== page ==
Pre-election stress disorder
I’m already anxious about the outcome.
I speak of next week’s elections, and a modern malady the Mayo Clinic refers to as “Election Stress Disorder.”
“We notice it in our bodies, the tension in our shoulders,” says Dr. Robert Bright, a Mayo Clinic psychiatrist. “Sometimes people get GI (gastrointestinal) upset or headaches. People have trouble sleeping.”
Bright says the scary negative political ads aren’t helping our stress levels.
“He is the candidate who voted in favor of puppy mills and sugar rationing and making chocolate chip cookies illegal!” such ads may as well say.
Every time there’s an election, we’re told that it’s the most important in our lifetime — that if candidate XYZ wins, the sky will collapse, Earth will become a giant sinkhole, the Sun will stop shining….
If we let the hyperbole get to us, it’s no wonder it induces such a powerful stress response.
The origin of stress goes back to the early days of humans, when many creatures didn’t view us as their superiors, but as their lunch.
When a human saw a lion coming his way, he was overcome by stress. The stress brought on an adrenaline rush, and the adrenaline sent one message, loudly and clearly: RUN!
“Fight or flight” stress was an essential natural response to threats and it kept many humans from becoming another creature’s dinner.
But long after a human’s stress mechanism was much less needed for his survival, we continued to suffer from it in ways it was never intended to do.
We suffer stress when we see the high cost of the gasoline we must put in our cars — so we can drive to the grocery store where we are stressed by the price of food that has risen faster than you can say reckless government spending.
And now that, like it or not, politics has seeped into every moment of our waking lives, elections have become way more stressful than they once were.
No matter what happens next week, half the country will have a temporary moment of joy, if their candidate wins, and the other half will suffer — you guessed it — more stress.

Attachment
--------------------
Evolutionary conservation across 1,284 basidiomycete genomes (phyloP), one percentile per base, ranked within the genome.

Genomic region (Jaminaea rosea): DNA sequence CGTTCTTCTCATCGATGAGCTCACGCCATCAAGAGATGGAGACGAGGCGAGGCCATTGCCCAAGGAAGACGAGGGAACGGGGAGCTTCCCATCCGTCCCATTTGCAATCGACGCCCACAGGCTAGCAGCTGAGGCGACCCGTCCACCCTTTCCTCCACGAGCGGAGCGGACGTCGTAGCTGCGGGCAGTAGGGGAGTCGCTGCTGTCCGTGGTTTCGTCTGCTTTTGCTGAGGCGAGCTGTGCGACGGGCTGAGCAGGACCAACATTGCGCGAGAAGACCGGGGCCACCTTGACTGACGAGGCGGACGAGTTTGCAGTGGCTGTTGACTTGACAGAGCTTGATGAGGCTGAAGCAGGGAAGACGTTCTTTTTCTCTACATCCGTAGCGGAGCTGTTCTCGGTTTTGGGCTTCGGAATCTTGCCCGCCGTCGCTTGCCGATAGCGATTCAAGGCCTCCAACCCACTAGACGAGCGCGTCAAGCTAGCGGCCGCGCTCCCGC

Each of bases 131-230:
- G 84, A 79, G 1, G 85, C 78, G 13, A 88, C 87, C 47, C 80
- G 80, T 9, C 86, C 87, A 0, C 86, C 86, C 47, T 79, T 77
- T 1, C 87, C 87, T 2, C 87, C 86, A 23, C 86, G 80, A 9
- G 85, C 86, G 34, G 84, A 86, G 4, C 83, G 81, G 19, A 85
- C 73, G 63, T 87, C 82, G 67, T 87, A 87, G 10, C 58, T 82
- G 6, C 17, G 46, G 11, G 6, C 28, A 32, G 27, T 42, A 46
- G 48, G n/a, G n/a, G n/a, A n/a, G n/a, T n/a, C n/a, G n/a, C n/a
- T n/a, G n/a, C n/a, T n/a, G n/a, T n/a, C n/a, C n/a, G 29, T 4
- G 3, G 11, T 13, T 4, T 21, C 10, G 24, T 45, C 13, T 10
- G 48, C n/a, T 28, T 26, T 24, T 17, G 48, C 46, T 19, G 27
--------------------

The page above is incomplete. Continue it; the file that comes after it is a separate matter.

Half the country will be certain this midterm election will have been the most fair and transparent in history, and the other half will be certain fraud caused their candidate to lose.
Whether happy or mad, though, one thing is for certain: many won’t be able to resist the urge to go on social media and argue about politics with friends, family and neighbors, which will cause even more stress.
And rather than cool down over political matters that are largely out of our control, we’ll get angrier and more vindictive and that will be the energy we carry into our holiday gatherings, where harsh and bitter words will be said that may harm relationships forever.
So what can we do to nip election stress in the bud, Dr. Bright?
We can relax, he says, and realize that all that we can control is our own vote and that it is no better or worse or more important than anybody else’s.
“And that's the wonderful thing about living in a democracy,” he says. “We each have an equal stake.”
Besides, there’s another very important reason not to stress over our elections: The real stress doesn’t generally kick in until we realize we elected a bunch of buffoons.
Copyright 2022 Tom Purcell, distributed exclusively by Cagle Cartoons newspaper syndicate.
Purcell, creator of the infotainment site ThurbersTail.com, which features pet advice he’s learning from his beloved Labrador, Thurber, is a Pittsburgh Tribune-Review humor columnist. Email him at Tom@TomPurcell.com.
Copyright 2022 Tom Purcell, All Rights Reserved. Credit: Cagle.com